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I'm curious how much damage is potentially inflicted by shear stress by pipetting. I know that with syringes for stem cell injection cause a lot of damage. However, to what extend does this happen with P20 and P200 pipet tips? Understandably the shear modulus of bacterial cells are significantly different from cancer cells which will be different from stem cells.

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2 Answers 2

Anecdotally I have not observed any cell death upon pipetting of E. coli DH5alpha or TOP10, however as competent cells, mixing by pipetting up and down is discouraged due to the compromised cell wall.

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It's an easy experiment to do. Take your cells aliquot them into 10 microfuge tubes, and pipette each suspension increasing amount of times, stain with trypan blue and count.

The most important factors will be which pipette-type you use; I would expect a p1000 to cause more damage then a p200 then a p20 due to velocity of the fluid. Also the most important factor will be the skill of the scientist, if you pipette slowly it should decrease stress as opposed to pipetting quickly.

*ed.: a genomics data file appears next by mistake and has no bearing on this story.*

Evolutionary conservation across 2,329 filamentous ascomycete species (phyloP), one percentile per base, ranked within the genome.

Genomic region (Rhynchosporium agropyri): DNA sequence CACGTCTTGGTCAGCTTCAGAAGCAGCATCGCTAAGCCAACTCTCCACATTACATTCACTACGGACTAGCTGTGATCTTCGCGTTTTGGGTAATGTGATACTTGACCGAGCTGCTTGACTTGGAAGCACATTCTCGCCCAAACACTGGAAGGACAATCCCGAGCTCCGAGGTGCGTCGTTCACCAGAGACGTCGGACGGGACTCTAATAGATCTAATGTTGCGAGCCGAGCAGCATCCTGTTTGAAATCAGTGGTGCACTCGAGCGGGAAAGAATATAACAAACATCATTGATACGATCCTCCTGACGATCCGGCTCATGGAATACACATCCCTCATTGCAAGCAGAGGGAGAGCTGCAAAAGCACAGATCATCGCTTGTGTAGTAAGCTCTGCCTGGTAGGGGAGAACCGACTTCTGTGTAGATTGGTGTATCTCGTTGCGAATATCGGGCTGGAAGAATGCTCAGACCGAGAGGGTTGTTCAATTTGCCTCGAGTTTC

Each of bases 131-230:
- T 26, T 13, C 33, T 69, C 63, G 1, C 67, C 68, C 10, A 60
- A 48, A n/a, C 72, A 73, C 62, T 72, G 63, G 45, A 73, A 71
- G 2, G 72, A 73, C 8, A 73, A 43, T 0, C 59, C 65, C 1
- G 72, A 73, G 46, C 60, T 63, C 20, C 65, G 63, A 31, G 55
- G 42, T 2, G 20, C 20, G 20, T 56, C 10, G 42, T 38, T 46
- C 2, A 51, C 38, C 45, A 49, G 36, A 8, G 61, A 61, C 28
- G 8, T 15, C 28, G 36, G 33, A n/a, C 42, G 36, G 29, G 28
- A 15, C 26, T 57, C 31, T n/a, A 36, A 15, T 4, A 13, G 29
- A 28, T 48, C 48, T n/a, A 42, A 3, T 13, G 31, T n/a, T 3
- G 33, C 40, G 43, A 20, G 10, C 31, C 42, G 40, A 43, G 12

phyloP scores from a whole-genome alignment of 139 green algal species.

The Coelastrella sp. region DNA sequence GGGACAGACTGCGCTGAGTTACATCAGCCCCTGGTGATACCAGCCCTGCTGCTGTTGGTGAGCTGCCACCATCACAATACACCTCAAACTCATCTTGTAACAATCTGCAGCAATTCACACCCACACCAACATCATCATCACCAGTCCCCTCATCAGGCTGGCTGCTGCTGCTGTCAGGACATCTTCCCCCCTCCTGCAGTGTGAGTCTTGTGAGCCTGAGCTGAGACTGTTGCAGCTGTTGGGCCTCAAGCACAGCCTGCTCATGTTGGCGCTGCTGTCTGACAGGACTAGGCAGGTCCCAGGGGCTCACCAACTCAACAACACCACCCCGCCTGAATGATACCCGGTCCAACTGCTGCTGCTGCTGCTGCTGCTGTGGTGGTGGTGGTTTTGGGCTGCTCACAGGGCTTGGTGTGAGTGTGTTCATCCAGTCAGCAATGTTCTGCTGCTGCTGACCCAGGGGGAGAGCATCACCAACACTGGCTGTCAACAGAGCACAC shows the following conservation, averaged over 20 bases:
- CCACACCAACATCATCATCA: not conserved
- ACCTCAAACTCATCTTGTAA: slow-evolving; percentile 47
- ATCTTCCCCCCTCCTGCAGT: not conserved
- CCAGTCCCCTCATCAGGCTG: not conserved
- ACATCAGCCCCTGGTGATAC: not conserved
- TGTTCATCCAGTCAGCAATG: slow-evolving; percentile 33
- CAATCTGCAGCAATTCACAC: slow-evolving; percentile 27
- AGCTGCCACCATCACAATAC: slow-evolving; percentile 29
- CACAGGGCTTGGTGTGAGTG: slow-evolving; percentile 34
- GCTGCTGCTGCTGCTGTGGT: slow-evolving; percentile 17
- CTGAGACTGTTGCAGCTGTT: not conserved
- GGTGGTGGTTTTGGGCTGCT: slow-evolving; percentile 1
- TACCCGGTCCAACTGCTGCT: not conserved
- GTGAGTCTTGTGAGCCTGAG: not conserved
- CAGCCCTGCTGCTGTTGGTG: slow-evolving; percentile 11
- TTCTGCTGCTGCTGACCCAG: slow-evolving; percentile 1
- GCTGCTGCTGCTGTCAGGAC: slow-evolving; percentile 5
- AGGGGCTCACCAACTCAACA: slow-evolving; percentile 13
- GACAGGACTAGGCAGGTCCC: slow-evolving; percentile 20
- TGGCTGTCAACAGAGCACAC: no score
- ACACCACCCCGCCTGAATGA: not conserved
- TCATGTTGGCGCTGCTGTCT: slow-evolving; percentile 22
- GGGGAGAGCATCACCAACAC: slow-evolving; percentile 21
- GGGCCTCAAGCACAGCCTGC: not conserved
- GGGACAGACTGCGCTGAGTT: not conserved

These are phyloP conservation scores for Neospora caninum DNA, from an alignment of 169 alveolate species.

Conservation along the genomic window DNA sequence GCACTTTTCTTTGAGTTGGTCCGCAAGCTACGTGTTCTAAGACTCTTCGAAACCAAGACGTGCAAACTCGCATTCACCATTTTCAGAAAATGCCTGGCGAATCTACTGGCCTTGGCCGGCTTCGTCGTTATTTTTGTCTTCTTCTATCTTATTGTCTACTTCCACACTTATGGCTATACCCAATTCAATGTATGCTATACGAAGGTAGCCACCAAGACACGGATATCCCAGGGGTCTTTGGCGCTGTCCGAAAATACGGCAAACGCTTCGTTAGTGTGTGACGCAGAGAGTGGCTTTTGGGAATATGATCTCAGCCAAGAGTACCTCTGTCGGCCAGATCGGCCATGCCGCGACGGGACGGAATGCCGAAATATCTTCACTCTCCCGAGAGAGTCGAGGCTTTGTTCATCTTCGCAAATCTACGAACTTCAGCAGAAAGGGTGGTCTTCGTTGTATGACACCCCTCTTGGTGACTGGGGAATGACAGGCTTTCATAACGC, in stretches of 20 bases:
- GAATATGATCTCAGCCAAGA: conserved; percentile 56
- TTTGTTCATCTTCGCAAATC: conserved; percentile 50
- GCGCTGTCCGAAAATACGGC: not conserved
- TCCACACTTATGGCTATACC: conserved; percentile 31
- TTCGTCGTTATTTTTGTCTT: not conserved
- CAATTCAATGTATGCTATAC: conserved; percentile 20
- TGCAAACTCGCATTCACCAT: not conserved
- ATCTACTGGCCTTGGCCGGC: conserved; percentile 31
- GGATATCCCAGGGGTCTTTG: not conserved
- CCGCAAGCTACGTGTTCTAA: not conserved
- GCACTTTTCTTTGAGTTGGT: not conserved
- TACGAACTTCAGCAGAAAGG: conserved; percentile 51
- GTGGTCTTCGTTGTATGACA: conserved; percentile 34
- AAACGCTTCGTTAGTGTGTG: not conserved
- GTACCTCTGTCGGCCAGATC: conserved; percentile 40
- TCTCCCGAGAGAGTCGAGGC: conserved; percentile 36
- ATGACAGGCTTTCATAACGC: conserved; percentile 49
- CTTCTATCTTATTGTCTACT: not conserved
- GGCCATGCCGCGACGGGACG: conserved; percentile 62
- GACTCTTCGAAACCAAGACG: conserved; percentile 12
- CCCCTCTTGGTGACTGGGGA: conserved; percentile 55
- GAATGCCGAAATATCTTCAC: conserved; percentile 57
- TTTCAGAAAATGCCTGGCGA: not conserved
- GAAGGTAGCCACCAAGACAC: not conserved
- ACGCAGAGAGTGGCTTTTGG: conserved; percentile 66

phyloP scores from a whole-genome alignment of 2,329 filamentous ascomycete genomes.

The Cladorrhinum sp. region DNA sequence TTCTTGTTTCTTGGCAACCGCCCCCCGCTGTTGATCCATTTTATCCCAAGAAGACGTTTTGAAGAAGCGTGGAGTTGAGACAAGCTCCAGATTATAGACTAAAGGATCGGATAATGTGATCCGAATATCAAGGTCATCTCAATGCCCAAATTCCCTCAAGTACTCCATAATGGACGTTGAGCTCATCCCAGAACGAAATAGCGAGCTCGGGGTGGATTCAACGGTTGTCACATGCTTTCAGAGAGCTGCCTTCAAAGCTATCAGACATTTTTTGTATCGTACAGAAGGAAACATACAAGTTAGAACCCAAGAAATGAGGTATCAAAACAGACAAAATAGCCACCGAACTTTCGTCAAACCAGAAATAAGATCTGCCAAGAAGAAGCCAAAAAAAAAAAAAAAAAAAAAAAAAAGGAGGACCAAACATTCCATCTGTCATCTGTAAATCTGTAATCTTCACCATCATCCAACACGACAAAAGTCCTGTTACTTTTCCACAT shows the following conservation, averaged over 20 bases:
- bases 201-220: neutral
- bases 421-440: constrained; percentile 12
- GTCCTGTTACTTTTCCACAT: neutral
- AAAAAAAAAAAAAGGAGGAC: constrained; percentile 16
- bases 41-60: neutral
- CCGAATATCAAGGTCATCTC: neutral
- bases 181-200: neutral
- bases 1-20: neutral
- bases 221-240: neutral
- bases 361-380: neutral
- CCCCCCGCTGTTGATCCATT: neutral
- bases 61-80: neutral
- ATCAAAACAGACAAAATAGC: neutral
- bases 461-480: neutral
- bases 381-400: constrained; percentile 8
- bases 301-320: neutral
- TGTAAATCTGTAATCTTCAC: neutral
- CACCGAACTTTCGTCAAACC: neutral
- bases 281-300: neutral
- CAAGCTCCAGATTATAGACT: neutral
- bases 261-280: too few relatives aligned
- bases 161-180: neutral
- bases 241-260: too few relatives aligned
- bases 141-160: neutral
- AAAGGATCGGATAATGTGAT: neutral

In my experience it depends on the pipette-type and the skill of the operator. The only way to answer this for you is to try it empirically.

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Well, then that will heavily be based on operator error. Anecdotally, I've heard that it is the other way; a P1000 would causes less damage than a P20. –  bobthejoe Jun 13 '12 at 6:42
Artem is right: the only way to say is empirically. The P1000 will influence the cell damage likely because of the velocity. In contrast, the P200 and P20 could give some damage due to the narrow tip hole. –  Gianpaolo R Jun 13 '12 at 18:36
Give it a try and post the results. I do believe that operator skill is the single most important factor. –  Artem Jun 18 '12 at 21:50
We used to use a peristaltic pump to plate HepG2 cells into 384 and 1536 plates. When we moved to primary hepatocytes the pump killed too many and had to move to hand plating with an 8 channel pipette. So cell type matters a lot. –  user137 Jul 30 at 23:17

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